Near the top of a new Wharton article called “The Biggest Mistakes Job Seekers Make Today” is this gem:

One of the things that seems to be taking up a lot of people’s time and not getting as much in the way of results as they would like is personal branding. People are putting in a lot of time in to making sure that their online presence reflects what they see as their authentic self, and on the hiring side, nobody seemed to care about personal branding. But personal branding, as you know, takes a lot of time.

Literal LOL right there. People spending days/weeks cultivating and managing their Instagram and Medium channels. You think some HR flack could care less? Or even the hiring manager? Personal branding is important, don’t get me wrong — hit this target — but it doesn’t matter as much as we think in hiring.

But don’t employers look at your social / digital footprint?

Of course, although it’s dubious how much true “social recruiting” is really happening. Oftentimes when people look at that stuff, it’s vetting. They want to make sure there are no dubious drunk pics, etc. It’s not necessarily a check of your “personal branding.”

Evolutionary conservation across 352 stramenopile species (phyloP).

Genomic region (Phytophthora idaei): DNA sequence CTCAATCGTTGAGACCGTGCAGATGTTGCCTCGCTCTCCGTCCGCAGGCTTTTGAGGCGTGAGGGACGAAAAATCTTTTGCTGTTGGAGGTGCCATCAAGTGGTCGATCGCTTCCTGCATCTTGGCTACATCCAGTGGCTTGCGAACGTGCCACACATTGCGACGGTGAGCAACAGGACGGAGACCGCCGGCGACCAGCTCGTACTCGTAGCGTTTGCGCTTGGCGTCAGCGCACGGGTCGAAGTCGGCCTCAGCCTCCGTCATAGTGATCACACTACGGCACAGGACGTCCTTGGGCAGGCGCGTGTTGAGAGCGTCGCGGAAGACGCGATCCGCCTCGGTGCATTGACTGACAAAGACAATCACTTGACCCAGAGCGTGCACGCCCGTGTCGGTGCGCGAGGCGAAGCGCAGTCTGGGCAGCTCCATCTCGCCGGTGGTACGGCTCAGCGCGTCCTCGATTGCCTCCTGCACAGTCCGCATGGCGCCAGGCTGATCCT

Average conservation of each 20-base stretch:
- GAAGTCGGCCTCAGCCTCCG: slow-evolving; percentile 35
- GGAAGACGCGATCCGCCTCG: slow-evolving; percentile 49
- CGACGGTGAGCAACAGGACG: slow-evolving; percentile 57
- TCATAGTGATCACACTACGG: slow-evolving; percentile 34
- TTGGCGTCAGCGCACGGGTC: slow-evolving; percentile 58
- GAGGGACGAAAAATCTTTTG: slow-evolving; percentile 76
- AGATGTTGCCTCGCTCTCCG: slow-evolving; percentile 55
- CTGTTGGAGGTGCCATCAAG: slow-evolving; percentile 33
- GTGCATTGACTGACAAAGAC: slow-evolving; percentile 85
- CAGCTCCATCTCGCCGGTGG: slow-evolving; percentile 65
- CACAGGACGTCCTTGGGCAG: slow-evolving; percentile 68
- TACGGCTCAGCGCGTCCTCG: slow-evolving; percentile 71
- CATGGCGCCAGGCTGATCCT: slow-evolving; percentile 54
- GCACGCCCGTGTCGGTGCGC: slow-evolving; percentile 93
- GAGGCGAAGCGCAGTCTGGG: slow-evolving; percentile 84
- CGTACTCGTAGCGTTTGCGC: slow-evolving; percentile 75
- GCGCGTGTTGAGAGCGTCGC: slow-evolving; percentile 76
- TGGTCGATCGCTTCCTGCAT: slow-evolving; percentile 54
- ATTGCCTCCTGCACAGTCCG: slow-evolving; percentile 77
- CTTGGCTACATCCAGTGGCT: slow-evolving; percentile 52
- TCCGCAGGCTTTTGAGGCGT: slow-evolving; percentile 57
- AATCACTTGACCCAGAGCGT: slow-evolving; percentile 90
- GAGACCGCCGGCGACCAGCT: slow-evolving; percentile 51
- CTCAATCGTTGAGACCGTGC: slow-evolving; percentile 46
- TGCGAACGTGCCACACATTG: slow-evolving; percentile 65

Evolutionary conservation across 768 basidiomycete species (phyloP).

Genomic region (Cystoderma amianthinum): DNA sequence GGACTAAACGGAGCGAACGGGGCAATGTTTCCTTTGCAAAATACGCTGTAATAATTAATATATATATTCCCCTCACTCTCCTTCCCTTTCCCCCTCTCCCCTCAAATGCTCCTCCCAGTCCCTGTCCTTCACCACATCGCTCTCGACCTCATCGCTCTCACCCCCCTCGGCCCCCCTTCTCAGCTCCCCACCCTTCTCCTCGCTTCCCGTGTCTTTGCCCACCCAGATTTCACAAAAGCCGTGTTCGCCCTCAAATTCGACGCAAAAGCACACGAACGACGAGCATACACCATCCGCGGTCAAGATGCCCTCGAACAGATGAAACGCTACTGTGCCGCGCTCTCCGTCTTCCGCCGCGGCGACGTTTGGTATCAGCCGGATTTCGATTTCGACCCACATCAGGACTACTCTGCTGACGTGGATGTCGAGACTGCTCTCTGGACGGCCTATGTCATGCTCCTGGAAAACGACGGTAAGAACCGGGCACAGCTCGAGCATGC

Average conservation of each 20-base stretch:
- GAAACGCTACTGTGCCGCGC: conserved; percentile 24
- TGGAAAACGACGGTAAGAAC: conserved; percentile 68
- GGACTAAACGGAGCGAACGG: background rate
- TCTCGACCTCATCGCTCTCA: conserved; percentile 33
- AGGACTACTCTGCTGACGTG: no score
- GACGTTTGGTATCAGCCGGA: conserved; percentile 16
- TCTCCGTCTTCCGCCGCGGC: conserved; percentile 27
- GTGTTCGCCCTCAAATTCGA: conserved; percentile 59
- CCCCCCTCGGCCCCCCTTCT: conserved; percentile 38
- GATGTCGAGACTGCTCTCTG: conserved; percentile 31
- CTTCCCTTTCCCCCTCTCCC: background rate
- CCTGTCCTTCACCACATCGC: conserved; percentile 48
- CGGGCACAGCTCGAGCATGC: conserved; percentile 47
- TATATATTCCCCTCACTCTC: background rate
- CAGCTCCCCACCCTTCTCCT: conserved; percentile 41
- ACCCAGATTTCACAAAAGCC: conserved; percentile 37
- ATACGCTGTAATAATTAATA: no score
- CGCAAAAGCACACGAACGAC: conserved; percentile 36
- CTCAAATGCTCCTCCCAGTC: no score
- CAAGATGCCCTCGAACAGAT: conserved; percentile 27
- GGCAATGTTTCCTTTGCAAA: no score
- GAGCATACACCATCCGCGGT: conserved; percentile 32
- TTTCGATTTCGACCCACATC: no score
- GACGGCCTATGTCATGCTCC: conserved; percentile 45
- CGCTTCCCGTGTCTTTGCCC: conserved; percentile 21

Let me try to explain this as clearly as possible. I may get off-task.

  1. Most offices, and definitely most hiring processes, are managed by “sense of urgency.” That means there’s a lot of yelling about “I need this now!” and everyone is responding to that instead of contextualizing anything.
  2. In such an environment, it really doesn’t even matter how impressive your background is. Kinda what matters is (a) are you available now? and (b) do the right people seem to think you’d work out?
  3. We could make this process more scientific, of course — People Analytics? —  but we don’t, because we don’t care.
  4. It would be easier to vet if we had legitimate interview questions, as opposed to the drivel we currently have.

So a rushed process (that feels as if it’s taking forever) rooted in small talk and supposedly urgent need is going to get you hired. It’s not necessarily your “personal brand,” no.

What should candidates do instead of personal branding, then?

  • Work connections
  • Frame yourself as coming in immediately to help
  • Be professional and respectful at every turn
  • Smile and nod when you get to the hiring manager
  • Realize that even if this doesn’t seem like a great fit, the business model will pivot in 10 months and you might be in a great job